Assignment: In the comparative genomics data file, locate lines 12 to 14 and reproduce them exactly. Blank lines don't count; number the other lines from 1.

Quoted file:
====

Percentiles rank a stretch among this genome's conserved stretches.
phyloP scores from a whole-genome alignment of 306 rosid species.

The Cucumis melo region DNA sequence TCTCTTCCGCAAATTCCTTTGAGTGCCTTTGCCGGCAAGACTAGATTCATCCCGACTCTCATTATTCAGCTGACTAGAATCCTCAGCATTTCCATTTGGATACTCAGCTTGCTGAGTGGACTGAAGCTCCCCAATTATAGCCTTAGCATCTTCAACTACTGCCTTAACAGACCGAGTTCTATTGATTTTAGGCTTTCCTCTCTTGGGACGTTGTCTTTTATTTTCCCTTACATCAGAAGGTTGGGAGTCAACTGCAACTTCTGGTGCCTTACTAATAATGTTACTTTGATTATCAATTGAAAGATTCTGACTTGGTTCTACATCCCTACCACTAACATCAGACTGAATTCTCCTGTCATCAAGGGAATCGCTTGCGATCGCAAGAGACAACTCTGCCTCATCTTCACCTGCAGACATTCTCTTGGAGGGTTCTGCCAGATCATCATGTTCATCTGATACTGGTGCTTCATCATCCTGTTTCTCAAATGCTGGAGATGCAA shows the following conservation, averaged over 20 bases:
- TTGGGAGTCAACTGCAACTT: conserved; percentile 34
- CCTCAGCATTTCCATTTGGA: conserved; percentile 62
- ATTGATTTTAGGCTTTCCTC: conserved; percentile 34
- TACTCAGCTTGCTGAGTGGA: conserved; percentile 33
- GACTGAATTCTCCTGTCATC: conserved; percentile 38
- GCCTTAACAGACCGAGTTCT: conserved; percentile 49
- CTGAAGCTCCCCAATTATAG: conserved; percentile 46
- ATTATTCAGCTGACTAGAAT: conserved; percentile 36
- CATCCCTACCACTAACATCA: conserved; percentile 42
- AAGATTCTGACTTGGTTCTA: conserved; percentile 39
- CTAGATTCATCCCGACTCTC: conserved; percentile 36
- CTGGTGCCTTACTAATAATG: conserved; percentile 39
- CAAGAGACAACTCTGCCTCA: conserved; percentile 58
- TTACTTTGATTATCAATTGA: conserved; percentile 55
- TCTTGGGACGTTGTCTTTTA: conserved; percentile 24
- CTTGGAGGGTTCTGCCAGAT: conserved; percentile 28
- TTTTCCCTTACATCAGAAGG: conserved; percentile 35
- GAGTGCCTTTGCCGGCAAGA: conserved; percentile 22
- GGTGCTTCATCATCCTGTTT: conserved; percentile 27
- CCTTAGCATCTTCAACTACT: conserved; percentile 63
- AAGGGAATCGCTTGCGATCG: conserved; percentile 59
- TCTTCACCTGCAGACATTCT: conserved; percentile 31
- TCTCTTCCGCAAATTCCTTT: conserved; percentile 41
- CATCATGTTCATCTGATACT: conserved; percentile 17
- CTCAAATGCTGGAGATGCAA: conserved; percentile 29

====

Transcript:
- CATCCCTACCACTAACATCA: conserved; percentile 42
- AAGATTCTGACTTGGTTCTA: conserved; percentile 39
- CTAGATTCATCCCGACTCTC: conserved; percentile 36